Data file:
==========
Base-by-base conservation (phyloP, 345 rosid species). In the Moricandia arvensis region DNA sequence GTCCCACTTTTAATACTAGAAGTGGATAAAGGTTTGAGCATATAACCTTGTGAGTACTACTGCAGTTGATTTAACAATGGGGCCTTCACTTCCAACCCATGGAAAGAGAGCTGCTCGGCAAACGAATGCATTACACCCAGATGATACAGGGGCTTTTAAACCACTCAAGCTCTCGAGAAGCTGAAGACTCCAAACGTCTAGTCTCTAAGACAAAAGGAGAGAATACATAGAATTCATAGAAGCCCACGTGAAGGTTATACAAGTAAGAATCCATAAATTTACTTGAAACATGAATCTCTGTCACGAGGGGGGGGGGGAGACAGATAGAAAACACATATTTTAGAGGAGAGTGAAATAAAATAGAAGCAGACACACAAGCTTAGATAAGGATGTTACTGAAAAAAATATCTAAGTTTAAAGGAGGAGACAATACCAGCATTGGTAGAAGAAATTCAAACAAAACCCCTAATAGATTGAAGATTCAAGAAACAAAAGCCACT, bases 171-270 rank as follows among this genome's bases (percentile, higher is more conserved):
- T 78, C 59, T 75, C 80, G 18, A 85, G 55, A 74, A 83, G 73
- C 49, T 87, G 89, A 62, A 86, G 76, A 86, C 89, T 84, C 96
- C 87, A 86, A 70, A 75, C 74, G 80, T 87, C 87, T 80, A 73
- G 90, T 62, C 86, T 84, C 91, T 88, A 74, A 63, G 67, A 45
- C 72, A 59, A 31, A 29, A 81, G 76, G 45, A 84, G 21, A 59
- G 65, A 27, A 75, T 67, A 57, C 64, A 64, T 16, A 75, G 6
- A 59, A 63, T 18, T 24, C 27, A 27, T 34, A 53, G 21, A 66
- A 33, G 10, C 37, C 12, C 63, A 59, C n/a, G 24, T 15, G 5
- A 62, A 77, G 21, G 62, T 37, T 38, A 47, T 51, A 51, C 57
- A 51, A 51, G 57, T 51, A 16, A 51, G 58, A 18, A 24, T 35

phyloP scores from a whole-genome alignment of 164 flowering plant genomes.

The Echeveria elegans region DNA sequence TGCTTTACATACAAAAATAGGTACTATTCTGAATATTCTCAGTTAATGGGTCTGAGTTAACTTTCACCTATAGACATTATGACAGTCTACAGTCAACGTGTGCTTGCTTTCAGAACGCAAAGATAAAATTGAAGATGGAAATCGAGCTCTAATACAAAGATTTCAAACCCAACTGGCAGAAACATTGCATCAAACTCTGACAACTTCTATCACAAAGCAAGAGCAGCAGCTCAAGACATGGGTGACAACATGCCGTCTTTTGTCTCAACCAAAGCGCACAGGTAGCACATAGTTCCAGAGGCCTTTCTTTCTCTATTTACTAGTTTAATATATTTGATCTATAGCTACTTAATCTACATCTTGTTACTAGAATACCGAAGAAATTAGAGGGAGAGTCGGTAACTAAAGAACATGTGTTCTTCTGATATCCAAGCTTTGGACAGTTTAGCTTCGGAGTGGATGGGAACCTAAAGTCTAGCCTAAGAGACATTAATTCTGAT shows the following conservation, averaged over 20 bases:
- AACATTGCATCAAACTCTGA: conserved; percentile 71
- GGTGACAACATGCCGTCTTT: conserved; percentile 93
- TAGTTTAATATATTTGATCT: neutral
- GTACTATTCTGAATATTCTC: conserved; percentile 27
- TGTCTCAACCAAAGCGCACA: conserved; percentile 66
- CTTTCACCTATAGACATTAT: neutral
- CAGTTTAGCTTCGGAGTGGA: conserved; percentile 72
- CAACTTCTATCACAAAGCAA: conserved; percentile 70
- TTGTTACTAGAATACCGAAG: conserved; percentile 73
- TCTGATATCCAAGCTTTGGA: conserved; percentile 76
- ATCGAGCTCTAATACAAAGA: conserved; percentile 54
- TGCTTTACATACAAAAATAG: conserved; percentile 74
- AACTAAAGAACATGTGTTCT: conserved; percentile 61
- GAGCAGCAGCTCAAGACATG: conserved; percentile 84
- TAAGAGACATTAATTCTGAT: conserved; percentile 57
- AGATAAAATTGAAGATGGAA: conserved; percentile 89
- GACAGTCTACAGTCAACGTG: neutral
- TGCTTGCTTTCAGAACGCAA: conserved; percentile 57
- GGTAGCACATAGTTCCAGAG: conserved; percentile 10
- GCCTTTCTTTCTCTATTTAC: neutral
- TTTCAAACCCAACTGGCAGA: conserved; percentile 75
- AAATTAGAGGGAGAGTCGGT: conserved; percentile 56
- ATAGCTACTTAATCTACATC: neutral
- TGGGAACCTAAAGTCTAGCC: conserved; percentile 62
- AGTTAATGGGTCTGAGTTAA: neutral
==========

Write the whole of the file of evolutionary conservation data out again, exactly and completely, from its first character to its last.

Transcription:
Base-by-base conservation (phyloP, 345 rosid species). In the Moricandia arvensis region DNA sequence GTCCCACTTTTAATACTAGAAGTGGATAAAGGTTTGAGCATATAACCTTGTGAGTACTACTGCAGTTGATTTAACAATGGGGCCTTCACTTCCAACCCATGGAAAGAGAGCTGCTCGGCAAACGAATGCATTACACCCAGATGATACAGGGGCTTTTAAACCACTCAAGCTCTCGAGAAGCTGAAGACTCCAAACGTCTAGTCTCTAAGACAAAAGGAGAGAATACATAGAATTCATAGAAGCCCACGTGAAGGTTATACAAGTAAGAATCCATAAATTTACTTGAAACATGAATCTCTGTCACGAGGGGGGGGGGGAGACAGATAGAAAACACATATTTTAGAGGAGAGTGAAATAAAATAGAAGCAGACACACAAGCTTAGATAAGGATGTTACTGAAAAAAATATCTAAGTTTAAAGGAGGAGACAATACCAGCATTGGTAGAAGAAATTCAAACAAAACCCCTAATAGATTGAAGATTCAAGAAACAAAAGCCACT, bases 171-270 rank as follows among this genome's bases (percentile, higher is more conserved):
- T 78, C 59, T 75, C 80, G 18, A 85, G 55, A 74, A 83, G 73
- C 49, T 87, G 89, A 62, A 86, G 76, A 86, C 89, T 84, C 96
- C 87, A 86, A 70, A 75, C 74, G 80, T 87, C 87, T 80, A 73
- G 90, T 62, C 86, T 84, C 91, T 88, A 74, A 63, G 67, A 45
- C 72, A 59, A 31, A 29, A 81, G 76, G 45, A 84, G 21, A 59
- G 65, A 27, A 75, T 67, A 57, C 64, A 64, T 16, A 75, G 6
- A 59, A 63, T 18, T 24, C 27, A 27, T 34, A 53, G 21, A 66
- A 33, G 10, C 37, C 12, C 63, A 59, C n/a, G 24, T 15, G 5
- A 62, A 77, G 21, G 62, T 37, T 38, A 47, T 51, A 51, C 57
- A 51, A 51, G 57, T 51, A 16, A 51, G 58, A 18, A 24, T 35

phyloP scores from a whole-genome alignment of 164 flowering plant genomes.

The Echeveria elegans region DNA sequence TGCTTTACATACAAAAATAGGTACTATTCTGAATATTCTCAGTTAATGGGTCTGAGTTAACTTTCACCTATAGACATTATGACAGTCTACAGTCAACGTGTGCTTGCTTTCAGAACGCAAAGATAAAATTGAAGATGGAAATCGAGCTCTAATACAAAGATTTCAAACCCAACTGGCAGAAACATTGCATCAAACTCTGACAACTTCTATCACAAAGCAAGAGCAGCAGCTCAAGACATGGGTGACAACATGCCGTCTTTTGTCTCAACCAAAGCGCACAGGTAGCACATAGTTCCAGAGGCCTTTCTTTCTCTATTTACTAGTTTAATATATTTGATCTATAGCTACTTAATCTACATCTTGTTACTAGAATACCGAAGAAATTAGAGGGAGAGTCGGTAACTAAAGAACATGTGTTCTTCTGATATCCAAGCTTTGGACAGTTTAGCTTCGGAGTGGATGGGAACCTAAAGTCTAGCCTAAGAGACATTAATTCTGAT shows the following conservation, averaged over 20 bases:
- AACATTGCATCAAACTCTGA: conserved; percentile 71
- GGTGACAACATGCCGTCTTT: conserved; percentile 93
- TAGTTTAATATATTTGATCT: neutral
- GTACTATTCTGAATATTCTC: conserved; percentile 27
- TGTCTCAACCAAAGCGCACA: conserved; percentile 66
- CTTTCACCTATAGACATTAT: neutral
- CAGTTTAGCTTCGGAGTGGA: conserved; percentile 72
- CAACTTCTATCACAAAGCAA: conserved; percentile 70
- TTGTTACTAGAATACCGAAG: conserved; percentile 73
- TCTGATATCCAAGCTTTGGA: conserved; percentile 76
- ATCGAGCTCTAATACAAAGA: conserved; percentile 54
- TGCTTTACATACAAAAATAG: conserved; percentile 74
- AACTAAAGAACATGTGTTCT: conserved; percentile 61
- GAGCAGCAGCTCAAGACATG: conserved; percentile 84
- TAAGAGACATTAATTCTGAT: conserved; percentile 57
- AGATAAAATTGAAGATGGAA: conserved; percentile 89
- GACAGTCTACAGTCAACGTG: neutral
- TGCTTGCTTTCAGAACGCAA: conserved; percentile 57
- GGTAGCACATAGTTCCAGAG: conserved; percentile 10
- GCCTTTCTTTCTCTATTTAC: neutral
- TTTCAAACCCAACTGGCAGA: conserved; percentile 75
- AAATTAGAGGGAGAGTCGGT: conserved; percentile 56
- ATAGCTACTTAATCTACATC: neutral
- TGGGAACCTAAAGTCTAGCC: conserved; percentile 62
- AGTTAATGGGTCTGAGTTAA: neutral